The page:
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Social and community care – The forgotten front line

Matt Custance Matt Custance

120x120-matt-custance.pngAround the country, NHS hospitals are rapidly mobilising greater capacity to deal with COVID-19. This is also true of social care departments in local authorities, and NHS Community Services. A big part of the COVID-19 effort is getting medically fit patients discharged from hospital quickly; often into step down, community or social care. Matt Custance explains why anyone who has lived and breathed healthcare planning will know that this isn’t easy.

A hospital system can be thought of as a pipeline through which people enter, receive treatment and leave, with some then moving into social care. At the moment, we are temporarily using a wider pipe for healthcare by expanding capacity. But, as you discharge more people into the community, they occupy places in social care – this is not a pipeline in the same way. Once they are placed in care, they are likely to need that place for life, and so the numbers needing those places build up well beyond the crisis that created the need.

In other words, the rapid clearing of space in hospitals is creating a need for more places in social care. This is not a temporary situation that will peak and then subside, but a problem that will continue to worsen. This is the problem currently facing local government and community services providers and it is placing considerable challenges on local government (and NHS community providers). And, of course, if these problems are not quickly resolved, they will bounce back on hospitals as the queue for discharge grows alarmingly.

Pop-up social care

In parts of the country, pop-up social care facilities are being developed because the existing space is at capacity (see below). Local authorities are looking for any vacant space. Hotels are an obvious example that are already widely used. They are generally closed for regular guests but in many cases are currently housing key workers and service users. It won’t be a long-term solution, but it provides breathing space.

Estimated occupancy levels across England of care home beds

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Source: Grant Thornton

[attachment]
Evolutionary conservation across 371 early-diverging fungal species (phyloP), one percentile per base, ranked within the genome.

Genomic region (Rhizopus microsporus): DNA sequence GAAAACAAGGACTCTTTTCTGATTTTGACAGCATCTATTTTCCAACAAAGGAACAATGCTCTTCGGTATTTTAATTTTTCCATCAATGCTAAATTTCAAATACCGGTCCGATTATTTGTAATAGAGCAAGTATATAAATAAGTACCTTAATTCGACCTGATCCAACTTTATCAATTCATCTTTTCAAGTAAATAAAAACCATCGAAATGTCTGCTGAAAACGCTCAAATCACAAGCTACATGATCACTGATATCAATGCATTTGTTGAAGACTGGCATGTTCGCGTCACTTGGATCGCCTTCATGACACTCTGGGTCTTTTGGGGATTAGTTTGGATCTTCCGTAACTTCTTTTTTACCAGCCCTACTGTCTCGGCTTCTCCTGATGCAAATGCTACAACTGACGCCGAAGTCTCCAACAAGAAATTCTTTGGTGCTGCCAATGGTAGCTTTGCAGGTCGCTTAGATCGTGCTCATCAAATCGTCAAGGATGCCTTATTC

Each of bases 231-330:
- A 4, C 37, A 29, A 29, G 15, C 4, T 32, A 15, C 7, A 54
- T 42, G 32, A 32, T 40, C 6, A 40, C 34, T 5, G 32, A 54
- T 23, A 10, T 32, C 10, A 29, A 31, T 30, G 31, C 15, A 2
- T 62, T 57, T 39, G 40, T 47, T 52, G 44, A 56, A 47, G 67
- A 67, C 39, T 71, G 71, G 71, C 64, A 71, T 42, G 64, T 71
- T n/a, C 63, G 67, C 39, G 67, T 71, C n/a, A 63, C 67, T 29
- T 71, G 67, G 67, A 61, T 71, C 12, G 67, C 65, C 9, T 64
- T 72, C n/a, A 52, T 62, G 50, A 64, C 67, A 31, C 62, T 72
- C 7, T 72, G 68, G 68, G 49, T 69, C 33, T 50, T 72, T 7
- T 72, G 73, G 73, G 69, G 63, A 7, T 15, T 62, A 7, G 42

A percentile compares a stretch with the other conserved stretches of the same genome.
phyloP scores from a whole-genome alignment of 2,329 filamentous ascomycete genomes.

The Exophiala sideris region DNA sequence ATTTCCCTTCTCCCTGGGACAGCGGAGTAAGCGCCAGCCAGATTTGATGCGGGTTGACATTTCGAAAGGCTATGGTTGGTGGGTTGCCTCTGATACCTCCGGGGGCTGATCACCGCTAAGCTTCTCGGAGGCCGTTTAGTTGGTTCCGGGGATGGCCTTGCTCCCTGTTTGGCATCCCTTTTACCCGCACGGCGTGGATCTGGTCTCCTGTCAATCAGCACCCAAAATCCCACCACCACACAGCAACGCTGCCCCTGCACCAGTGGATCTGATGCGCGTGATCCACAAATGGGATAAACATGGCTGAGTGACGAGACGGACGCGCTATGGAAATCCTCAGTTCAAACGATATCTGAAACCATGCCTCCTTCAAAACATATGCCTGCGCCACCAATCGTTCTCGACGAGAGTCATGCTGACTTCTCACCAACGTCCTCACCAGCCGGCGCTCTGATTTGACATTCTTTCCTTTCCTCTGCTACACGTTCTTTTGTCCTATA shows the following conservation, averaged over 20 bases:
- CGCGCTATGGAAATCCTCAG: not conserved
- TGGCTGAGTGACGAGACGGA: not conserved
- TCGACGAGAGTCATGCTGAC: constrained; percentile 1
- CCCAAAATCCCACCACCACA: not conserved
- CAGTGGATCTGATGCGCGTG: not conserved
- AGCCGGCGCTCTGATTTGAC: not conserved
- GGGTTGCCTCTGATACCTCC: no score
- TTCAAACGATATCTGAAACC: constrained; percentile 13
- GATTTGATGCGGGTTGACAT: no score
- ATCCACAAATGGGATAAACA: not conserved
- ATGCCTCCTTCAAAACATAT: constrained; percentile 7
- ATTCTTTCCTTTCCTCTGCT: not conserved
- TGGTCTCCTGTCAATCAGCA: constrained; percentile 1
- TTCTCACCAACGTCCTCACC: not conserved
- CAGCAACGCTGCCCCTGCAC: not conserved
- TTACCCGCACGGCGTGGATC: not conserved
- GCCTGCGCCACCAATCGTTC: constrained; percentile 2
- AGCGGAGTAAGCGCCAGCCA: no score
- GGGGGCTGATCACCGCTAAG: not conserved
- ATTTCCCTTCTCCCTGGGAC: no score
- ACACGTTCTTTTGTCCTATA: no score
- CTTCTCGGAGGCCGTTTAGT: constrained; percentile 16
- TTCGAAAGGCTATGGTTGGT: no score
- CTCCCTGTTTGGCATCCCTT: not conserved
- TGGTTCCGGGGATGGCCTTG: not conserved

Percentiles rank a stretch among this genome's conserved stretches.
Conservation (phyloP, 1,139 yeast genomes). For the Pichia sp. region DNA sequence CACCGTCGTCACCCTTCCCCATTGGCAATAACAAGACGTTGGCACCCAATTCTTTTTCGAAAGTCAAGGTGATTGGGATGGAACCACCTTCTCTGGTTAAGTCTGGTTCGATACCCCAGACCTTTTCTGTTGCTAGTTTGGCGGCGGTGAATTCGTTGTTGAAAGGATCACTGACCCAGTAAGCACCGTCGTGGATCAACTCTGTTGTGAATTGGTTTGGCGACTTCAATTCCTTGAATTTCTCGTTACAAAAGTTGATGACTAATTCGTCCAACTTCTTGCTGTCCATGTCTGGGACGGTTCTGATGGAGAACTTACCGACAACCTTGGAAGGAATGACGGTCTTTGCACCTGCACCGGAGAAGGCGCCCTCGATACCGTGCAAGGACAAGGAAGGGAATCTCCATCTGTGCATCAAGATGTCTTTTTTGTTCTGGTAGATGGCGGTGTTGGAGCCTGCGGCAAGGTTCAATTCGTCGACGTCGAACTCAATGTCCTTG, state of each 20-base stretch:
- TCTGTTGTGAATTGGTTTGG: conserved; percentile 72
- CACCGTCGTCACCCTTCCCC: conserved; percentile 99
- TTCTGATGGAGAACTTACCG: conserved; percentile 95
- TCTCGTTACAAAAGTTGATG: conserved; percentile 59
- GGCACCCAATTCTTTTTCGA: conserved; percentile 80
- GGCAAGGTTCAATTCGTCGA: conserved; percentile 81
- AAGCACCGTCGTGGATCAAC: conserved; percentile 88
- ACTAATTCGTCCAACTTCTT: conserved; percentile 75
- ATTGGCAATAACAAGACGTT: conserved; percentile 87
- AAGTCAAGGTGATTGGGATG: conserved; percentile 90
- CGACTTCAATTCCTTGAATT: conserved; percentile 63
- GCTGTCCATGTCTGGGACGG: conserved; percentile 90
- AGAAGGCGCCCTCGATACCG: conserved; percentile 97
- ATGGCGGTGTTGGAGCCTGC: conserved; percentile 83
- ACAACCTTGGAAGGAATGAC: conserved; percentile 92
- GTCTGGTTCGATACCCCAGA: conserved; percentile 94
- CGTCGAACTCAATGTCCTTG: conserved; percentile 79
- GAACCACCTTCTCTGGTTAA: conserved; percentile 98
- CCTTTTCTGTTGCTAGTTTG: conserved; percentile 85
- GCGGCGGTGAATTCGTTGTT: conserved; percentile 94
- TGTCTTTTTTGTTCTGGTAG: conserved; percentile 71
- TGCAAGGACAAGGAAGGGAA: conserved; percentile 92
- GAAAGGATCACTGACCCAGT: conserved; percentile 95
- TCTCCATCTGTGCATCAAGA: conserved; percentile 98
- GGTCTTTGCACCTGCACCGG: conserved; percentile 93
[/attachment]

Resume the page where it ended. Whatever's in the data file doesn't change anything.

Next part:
While we estimate that there are about 56,000 unoccupied beds in care homes across England, or about 15% of the total capacity, this unused space is both filling fast and does not typically meet the needs of those patients in hospital waiting to be moved to a care home. However, COVID-19 now means that councils no longer have a choice. People need to be moved and care homes need to adapt. Like the NHS, they are having to find ways to cope with running at maximum capacity during a staff shortage. Care workers are having to self-isolate at an increasing rate, due to increased probability of exposure.

In the long term, we expect that all local authorities are going to need to move quickly to build more social care capacity to cope with the aftermath of the crisis. Hotels will start demanding beds back for better-paying customers and the pressure from the NHS will not let up, because they will quickly turn from addressing the crisis to addressing a backlog of elective care, which will stretch from winter 2019 through to winter 2020.

Working together to find solutions

To get through this, the NHS, local authorities and private sector care providers are going to need to work together to convert and build new capacity at pace. This will involve new physical facilities, as well as new ways to provide community and social care in people’s homes. For example, at time of writing, Care UK had accelerated the commissioning and occupation of new care homes already built in order to provide an additional 220 places. The NHS will need to look at virtual nursing visits, where this is practical; as will social-care providers. Local joint teams will need to think about whether social-care workers can take on some of the hands-on elements of community nursing and vice versa. Social-care departments, as well as the NHS, will also need to think about whether all service users really need the level of care that they are now getting. This kind of stream-lining and joint working won’t be enough to avoid the need for more places, but it might mean that the number of places needed in the short and medium term is more realistic.

Our health and social care specialists work together in the same team. Using our place analytics and social care insights, we can help local public-sector bodies like councils and the NHS deliver local-capacity solutions that work.